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  • White House Has Their Own Lockerbie Questions to Answer

    The Lockerbie scandal has just become even murkier. According to a Sunday Times report yesterday “the US government secretly advised Scottish ministers that it would be ‘far preferable’ to free the Lockerbie bomber than jail him in Libya.”

    The newspaper obtained a leaked document which reveals that Richard LeBaron, deputy head of the US embassy in London, had written to Alex Salmond, Scottish First Minister, ahead of the release of the Lockerbie bomber. The correspondence indicates that the Obama administration’s opposition to the “compassionate” release of the Lockerbie bomber may not have been as clear-cut as it has subsequently claimed. In the August 12, 2009 letter, the senior US official appeared to condone “a conditional release on compassionate grounds” of convicted Libyan intelligence agent Abdelbaset al-Megrahi, if Scottish officials were determined to proceed with the release of al-Megrahi against the wishes of Washington. As The Sunday Times revealed:

    The note added: “Nevertheless, if Scottish authorities come to the conclusion that Megrahi must be released from Scottish custody, the US position is that conditional release on compassionate grounds would be a far preferable alternative to prisoner transfer, which we strongly oppose.” LeBaron added that freeing the bomber and making him live in Scotland “would mitigate a number of the strong concerns we have expressed with regard to Megrahi’s release”.

    As the piece points out, this clearly contradicts President Obama’s assertion at his joint White House press conference last week with the British Prime Minister that “all of us here in the United States were surprised, disappointed and angry” upon learning of Megrahi’s release. Here is what Barack Obama said when he appeared alongside David Cameron on July 20:

    I think all of us here in the United States were surprised, disappointed, and angry about the release of the Lockerbie bomber. And my administration expressed very clearly our objections prior to the decision being made and subsequent to the decision being made. So we welcome any additional information that will give us insights and a better understanding of why the decision was made.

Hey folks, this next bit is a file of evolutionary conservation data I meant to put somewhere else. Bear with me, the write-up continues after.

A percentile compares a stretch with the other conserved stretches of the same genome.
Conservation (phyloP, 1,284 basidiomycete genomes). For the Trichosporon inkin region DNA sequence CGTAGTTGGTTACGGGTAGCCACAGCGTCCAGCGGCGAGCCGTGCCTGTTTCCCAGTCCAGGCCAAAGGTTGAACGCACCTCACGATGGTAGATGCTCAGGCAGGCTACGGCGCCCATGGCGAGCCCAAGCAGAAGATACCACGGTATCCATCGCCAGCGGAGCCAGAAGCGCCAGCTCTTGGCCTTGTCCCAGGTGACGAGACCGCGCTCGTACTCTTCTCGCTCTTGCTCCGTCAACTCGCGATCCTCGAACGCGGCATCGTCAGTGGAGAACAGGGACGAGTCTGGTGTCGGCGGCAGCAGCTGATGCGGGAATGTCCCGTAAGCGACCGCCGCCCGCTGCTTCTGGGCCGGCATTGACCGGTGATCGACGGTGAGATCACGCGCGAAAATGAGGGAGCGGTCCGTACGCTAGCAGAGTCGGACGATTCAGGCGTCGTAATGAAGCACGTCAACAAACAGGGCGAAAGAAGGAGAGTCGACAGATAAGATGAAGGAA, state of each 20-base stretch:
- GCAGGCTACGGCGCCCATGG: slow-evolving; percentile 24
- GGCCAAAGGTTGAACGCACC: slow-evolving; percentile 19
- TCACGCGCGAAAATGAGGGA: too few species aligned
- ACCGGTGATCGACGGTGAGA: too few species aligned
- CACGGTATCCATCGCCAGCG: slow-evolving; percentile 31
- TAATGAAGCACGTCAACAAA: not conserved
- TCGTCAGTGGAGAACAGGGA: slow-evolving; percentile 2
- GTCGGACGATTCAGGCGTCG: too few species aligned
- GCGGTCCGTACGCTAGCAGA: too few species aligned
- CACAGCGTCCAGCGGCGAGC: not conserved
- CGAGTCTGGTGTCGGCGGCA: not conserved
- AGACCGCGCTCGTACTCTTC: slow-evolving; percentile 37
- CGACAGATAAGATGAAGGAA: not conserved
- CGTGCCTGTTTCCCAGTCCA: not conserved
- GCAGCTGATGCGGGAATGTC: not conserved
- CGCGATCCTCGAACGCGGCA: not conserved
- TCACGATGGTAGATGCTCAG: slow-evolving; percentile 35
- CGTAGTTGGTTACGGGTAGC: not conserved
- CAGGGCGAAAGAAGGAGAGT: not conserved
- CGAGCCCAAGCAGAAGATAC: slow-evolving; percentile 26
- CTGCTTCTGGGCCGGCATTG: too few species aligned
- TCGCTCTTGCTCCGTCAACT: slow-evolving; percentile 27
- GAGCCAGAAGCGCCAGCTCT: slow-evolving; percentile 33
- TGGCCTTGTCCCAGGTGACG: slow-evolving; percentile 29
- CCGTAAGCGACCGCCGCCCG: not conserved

This latest revelation in the Lockerbie debacle should not diminish the responsibility of Scottish authorities in the disgraceful release of a mass-murdering terrorist who killed 270 people. Nor should it alleviate the pressure on the Coalition government to hold a full inquiry into the role of British government officials in the bomber’s release. But it does raise serious questions over the Obama administration’s own role in the Lockerbie matter, and whether it did all in its power to try to prevent the release of a terrorist responsible for the killing of 189 Americans.

    As I wrote nearly a year ago, President Obama was not as forceful as he might have been in speaking out before Megrahi’s release, and did not appear to make the fight against it a priority:

    If returned to Libya he (Megrahi) will receive a hero’s welcome, and both Britain and the United States will be completely humiliated. He might also stage a dramatic recovery. As for the relatives of the victims of the Lockerbie bombing, who have barely been consulted, they will be denied justice. Kenny MacAskill, the Scottish Justice Secretary, must show compassion for the families of those who were murdered, not for the terrorist who savagely killed their loved ones. A direct intervention by President Obama may be the only measure that will prevent Megrahi’s release – it’s time for him to speak out.

    This Thursday’s Senate Foreign Relations Committee hearing on Lockerbie should focus not only on the role of Scottish and British authorities in the shameful release of the bomber, but also upon the messages being sent by the Obama White House and State Department to both the Scottish and British governments ahead of Megrahi’s release. This is a time for complete openness and transparency over Lockerbie on both sides of the Atlantic. David Cameron has pledged to make available some key British government documents dealing with the Lockerbie release. It is time for Barack Obama to do the same with regard to his administration’s Lockerbie correspondence.

    Cross-posted at The Telegraph.

    Posted in International [slideshow_deploy]

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